Undocumented and Irish in the 80s

Words: J. Stoltzfus

In June, the U.S. Supreme Court ruled in a 5-4 decision that the Trump administration could not immediately end the Deferred Action for Childhood Arrivals (DACA) program.

Today, around 700,000 young Dreamers benefit from DACA. DACA offers work authorisation and some measure of safety from deportation. It does not, however, provide legal status or a pathway to citizenship. 

While many are familiar with DACA, more might not have heard about the Donnelly, Berman, and Morrison Visa Lotteries of the late 1980s and early 1990s. These little-known programs were created, in part, to provide legal permanent residence to thousands of undocumented Irish indviduals in the United States. 

The island of Ireland has been a source of migration to the U.S. for centuries. During the Great Famine of the late 1840s and early 1850s, more than 1.5 million arrived in cities like New York and Boston. The majority spoke Irish and often faced discrimination for their ethnic and religious background. Those who were Catholic had landed in what was a Protestant majority country. Other significant waves of Irish migration to the U.S. came in the 1880s, early 1900s, and in the 1950s after World War II.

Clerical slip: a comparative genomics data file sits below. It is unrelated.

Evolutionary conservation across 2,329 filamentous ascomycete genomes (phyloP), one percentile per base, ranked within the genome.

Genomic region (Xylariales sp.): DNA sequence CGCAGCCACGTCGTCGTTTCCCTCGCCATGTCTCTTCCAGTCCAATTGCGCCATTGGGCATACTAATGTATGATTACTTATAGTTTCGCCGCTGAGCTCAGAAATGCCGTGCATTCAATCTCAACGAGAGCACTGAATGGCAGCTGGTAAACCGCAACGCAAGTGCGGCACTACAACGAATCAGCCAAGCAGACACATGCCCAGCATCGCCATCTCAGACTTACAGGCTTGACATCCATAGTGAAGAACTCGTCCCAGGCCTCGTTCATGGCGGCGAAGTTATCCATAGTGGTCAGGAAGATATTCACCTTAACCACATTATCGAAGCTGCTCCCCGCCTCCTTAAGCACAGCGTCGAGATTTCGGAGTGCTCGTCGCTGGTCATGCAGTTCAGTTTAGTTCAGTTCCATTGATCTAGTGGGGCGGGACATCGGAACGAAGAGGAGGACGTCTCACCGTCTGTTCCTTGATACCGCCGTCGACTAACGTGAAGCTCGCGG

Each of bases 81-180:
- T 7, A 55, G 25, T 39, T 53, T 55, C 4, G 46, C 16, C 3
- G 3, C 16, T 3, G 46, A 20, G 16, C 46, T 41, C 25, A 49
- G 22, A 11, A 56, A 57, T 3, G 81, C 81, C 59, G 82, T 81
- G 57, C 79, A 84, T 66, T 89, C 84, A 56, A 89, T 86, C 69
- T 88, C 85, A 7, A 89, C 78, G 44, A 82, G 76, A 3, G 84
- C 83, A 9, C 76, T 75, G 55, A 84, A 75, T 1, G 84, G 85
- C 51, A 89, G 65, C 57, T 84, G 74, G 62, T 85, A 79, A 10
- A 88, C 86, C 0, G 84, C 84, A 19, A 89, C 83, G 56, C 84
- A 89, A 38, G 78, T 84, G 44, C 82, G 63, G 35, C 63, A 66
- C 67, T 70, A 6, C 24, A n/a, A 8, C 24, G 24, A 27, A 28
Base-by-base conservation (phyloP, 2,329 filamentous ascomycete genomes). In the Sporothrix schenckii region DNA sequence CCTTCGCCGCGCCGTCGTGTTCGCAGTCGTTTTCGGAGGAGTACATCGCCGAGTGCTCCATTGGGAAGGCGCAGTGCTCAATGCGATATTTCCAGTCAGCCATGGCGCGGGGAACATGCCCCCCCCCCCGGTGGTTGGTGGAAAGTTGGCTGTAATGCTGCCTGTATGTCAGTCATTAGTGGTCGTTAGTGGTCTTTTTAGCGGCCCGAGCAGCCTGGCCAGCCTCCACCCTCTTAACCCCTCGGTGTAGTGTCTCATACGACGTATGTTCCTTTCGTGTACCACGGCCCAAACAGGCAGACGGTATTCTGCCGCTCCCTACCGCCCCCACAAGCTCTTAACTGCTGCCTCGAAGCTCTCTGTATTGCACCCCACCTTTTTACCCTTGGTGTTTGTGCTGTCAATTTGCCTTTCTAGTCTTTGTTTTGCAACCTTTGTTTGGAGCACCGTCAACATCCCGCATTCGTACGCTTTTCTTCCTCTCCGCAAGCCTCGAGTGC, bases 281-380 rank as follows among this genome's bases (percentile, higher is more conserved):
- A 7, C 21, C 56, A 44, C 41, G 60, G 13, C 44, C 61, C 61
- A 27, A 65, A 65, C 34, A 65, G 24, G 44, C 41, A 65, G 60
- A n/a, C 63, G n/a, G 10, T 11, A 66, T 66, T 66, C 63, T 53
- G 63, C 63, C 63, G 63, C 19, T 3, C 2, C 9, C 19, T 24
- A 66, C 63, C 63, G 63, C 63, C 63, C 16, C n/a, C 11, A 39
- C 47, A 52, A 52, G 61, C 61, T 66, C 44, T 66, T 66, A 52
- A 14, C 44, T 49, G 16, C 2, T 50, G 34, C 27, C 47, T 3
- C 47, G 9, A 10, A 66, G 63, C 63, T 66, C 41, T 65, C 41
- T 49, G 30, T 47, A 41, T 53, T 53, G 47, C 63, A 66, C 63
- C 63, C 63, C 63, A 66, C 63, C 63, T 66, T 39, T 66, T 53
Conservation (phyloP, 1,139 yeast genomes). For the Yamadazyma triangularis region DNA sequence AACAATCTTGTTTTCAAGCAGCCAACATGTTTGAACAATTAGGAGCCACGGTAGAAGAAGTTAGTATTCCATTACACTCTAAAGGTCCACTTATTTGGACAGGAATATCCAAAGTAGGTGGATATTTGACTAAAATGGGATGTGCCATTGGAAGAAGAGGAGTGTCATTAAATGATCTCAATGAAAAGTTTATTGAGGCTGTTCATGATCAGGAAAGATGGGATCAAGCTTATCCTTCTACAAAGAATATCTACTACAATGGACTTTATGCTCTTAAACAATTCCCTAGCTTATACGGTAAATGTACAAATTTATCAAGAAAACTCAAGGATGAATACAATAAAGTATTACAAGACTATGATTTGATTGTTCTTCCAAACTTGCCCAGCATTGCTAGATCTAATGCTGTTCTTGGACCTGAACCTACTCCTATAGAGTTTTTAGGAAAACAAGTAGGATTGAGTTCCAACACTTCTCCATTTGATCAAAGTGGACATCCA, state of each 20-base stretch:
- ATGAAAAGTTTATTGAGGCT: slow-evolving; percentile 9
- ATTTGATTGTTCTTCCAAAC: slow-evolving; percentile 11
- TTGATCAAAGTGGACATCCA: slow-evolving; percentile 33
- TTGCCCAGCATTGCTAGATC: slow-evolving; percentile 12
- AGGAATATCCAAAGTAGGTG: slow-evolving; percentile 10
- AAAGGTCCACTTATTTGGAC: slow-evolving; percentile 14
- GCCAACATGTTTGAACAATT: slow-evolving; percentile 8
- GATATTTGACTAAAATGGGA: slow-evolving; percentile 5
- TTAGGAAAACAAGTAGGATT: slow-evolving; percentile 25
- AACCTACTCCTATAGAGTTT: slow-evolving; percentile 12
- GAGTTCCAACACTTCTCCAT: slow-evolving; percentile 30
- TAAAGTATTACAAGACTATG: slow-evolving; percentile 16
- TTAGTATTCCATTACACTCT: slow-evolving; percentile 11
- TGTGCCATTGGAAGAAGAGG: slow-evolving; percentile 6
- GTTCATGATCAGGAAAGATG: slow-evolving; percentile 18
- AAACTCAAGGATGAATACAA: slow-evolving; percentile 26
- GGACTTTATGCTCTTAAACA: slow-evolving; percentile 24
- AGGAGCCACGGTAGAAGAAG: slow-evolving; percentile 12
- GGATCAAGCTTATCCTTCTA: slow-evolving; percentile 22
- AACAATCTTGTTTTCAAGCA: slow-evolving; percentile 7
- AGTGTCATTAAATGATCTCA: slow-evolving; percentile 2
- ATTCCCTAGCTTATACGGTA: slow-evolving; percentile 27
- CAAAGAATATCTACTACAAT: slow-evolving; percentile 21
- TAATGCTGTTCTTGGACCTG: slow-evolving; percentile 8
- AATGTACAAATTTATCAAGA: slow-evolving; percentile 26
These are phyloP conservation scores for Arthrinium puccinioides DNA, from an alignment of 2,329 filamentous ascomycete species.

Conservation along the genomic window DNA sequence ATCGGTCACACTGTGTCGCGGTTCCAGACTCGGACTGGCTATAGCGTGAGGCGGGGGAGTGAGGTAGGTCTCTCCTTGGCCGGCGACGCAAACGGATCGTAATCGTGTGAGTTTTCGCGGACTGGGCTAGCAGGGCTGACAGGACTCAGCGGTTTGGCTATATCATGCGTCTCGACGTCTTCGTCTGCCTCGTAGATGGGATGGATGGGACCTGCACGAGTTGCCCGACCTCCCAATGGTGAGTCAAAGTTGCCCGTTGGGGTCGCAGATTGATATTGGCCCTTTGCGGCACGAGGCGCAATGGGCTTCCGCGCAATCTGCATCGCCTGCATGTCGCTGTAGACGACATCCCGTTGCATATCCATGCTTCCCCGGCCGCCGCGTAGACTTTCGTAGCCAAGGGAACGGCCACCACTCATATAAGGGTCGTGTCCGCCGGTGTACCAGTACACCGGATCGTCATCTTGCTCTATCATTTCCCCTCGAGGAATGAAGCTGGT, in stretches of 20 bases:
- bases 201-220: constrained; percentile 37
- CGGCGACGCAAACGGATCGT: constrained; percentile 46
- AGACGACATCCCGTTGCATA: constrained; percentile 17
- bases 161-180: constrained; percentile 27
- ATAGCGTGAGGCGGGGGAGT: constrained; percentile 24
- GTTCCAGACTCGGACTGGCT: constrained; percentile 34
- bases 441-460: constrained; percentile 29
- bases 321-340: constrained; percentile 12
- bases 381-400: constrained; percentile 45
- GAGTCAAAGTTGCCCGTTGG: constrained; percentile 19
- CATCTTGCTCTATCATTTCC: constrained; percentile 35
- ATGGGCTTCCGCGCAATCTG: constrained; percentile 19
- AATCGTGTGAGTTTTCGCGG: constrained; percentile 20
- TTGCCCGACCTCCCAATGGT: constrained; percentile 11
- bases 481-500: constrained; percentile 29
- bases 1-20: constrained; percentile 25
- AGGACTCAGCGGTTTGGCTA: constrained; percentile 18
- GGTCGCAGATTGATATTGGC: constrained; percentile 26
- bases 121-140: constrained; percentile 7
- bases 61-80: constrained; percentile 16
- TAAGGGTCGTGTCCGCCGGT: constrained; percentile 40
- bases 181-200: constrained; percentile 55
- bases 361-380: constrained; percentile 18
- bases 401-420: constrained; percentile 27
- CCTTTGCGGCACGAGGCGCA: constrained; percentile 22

In the late 1970s and early 1980s, the island was especially hard-hit by the global recession. Job insecurity and unemployment rates of up to 19% led a new group of Irish immigrants to American shores. Trading cities like Belfast and Dublin for New York and San Francisco, these individuals were often overqualified for the positions they took as nannies, bartenders, and construction workers. They called themselves the “New Irish” – a name they chose to separate themselves from the prior waves of Irish immigration. 

They encountered a different world to that of their predecessors. Although the U.S. was still a Protestant majority country, just a few decades earlier it had elected its first Catholic and Irish-American President, John F. Kennedy. 

What also made the New Irish different from those before them was that many arrived on tourist visas and simply overstayed, becoming undocumented. Immigration laws had changed significantly during the mid-20th century and in ways that made it more difficult for them to come legally, as their predecessors had.